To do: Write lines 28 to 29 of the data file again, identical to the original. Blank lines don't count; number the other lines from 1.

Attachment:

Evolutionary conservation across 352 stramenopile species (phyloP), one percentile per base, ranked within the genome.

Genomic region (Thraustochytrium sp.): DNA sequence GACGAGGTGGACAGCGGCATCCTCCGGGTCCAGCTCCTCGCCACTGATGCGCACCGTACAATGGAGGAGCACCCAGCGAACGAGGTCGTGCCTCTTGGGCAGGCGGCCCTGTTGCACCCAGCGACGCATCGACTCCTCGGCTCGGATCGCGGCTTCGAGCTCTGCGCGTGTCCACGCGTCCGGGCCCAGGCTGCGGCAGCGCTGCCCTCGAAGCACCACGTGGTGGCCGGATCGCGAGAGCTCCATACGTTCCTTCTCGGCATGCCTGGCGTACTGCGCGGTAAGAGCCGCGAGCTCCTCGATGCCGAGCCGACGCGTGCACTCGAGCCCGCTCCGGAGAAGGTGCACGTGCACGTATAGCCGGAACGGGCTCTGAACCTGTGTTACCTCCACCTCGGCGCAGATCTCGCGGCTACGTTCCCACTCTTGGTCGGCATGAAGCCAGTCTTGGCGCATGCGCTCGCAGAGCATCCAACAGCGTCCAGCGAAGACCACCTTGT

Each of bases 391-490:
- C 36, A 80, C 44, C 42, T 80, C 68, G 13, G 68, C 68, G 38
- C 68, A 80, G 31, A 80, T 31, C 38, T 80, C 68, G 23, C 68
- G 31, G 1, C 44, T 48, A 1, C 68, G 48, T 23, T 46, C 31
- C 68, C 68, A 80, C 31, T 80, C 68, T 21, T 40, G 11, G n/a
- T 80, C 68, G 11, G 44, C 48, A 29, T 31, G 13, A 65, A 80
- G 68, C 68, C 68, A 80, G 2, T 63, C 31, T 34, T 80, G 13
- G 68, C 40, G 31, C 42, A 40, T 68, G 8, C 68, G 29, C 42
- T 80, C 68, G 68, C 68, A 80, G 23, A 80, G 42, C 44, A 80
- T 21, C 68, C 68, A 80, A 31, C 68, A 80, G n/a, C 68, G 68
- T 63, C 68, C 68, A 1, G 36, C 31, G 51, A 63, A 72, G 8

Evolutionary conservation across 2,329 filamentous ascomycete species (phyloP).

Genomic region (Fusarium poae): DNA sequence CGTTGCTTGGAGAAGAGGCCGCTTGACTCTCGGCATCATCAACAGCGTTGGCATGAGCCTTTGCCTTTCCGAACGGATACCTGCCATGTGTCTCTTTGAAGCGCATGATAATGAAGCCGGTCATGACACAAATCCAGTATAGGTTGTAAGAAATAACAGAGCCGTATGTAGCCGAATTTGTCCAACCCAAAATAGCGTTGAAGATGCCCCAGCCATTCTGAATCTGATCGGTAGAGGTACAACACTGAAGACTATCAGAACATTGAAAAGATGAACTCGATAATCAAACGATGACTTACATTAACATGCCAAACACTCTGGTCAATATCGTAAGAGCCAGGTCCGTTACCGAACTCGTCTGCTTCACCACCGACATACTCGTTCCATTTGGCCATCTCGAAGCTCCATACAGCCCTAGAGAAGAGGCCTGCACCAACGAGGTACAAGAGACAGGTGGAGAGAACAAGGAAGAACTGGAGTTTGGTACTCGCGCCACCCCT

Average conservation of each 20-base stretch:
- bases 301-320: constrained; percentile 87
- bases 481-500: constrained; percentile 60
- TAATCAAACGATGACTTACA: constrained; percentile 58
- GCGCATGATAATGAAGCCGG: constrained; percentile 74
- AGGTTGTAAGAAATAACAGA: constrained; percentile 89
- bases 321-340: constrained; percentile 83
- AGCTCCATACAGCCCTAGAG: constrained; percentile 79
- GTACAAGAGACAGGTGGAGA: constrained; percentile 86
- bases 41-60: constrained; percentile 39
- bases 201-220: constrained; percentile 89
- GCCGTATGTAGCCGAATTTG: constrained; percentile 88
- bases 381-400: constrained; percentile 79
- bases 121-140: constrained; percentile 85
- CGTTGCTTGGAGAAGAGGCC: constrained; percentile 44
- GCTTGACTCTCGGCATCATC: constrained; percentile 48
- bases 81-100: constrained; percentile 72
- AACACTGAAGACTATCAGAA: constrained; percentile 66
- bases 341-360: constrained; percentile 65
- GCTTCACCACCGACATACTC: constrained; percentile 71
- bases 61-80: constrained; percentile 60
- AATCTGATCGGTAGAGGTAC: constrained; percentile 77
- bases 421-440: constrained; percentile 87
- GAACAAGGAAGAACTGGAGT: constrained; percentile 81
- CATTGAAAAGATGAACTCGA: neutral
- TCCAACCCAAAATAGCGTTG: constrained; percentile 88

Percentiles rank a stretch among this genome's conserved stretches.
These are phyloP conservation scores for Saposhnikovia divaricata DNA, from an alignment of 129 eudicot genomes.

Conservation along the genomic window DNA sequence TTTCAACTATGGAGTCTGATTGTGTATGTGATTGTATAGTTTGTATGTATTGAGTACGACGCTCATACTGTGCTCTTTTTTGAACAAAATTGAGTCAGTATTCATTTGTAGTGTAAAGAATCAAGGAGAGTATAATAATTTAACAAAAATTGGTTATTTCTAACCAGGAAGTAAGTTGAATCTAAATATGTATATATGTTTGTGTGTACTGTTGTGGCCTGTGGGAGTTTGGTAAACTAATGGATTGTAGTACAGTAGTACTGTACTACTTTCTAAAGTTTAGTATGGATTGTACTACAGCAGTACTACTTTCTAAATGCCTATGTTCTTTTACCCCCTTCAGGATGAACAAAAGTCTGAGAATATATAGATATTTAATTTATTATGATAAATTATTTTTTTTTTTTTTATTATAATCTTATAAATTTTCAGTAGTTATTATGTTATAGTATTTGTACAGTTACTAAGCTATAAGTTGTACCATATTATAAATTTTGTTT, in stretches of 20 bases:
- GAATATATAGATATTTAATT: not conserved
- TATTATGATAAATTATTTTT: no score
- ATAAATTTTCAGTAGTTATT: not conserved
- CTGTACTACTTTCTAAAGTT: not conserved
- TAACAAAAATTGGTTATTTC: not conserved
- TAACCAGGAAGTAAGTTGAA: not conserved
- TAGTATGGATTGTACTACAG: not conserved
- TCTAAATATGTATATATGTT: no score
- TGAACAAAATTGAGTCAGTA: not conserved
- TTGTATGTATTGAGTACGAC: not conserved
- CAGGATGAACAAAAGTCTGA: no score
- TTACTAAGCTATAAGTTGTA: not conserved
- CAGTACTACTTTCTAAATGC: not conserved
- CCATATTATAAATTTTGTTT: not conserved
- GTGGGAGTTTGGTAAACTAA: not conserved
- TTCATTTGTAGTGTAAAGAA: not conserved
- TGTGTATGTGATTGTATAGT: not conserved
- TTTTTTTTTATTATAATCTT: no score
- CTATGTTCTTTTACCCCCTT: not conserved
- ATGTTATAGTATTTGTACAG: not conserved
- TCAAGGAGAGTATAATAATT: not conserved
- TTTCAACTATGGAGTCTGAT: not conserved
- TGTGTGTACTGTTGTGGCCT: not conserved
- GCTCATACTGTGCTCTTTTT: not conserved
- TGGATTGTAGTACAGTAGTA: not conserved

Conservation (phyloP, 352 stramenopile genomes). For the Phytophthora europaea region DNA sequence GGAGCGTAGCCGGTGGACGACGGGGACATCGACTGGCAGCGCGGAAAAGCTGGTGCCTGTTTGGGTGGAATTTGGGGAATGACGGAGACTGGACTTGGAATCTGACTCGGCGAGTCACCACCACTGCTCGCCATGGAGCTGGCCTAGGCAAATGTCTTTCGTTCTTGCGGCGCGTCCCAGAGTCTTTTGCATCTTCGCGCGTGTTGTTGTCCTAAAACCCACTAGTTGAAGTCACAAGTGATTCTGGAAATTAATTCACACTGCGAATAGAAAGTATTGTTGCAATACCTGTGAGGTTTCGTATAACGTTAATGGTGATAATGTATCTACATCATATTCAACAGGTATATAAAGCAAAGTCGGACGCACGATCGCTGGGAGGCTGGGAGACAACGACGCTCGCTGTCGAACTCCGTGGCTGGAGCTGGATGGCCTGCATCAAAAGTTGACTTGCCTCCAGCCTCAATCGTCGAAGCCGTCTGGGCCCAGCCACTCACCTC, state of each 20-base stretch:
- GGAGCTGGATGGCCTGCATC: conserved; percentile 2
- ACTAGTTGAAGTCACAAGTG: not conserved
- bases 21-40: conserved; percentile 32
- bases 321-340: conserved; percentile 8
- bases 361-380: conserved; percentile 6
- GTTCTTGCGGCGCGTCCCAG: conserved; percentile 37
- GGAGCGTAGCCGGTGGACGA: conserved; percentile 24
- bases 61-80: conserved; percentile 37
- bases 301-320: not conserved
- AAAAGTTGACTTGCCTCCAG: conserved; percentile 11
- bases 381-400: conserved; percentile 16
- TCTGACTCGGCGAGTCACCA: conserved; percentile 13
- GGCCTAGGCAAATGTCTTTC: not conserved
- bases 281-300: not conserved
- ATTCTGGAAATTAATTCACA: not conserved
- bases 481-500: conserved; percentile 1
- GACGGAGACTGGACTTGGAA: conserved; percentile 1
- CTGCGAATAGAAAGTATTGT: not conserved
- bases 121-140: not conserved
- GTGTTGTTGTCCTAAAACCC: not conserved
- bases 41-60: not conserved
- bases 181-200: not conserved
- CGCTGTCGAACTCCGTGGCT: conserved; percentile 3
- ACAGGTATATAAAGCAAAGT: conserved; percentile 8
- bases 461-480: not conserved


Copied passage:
- bases 381-400: constrained; percentile 79
- bases 121-140: constrained; percentile 85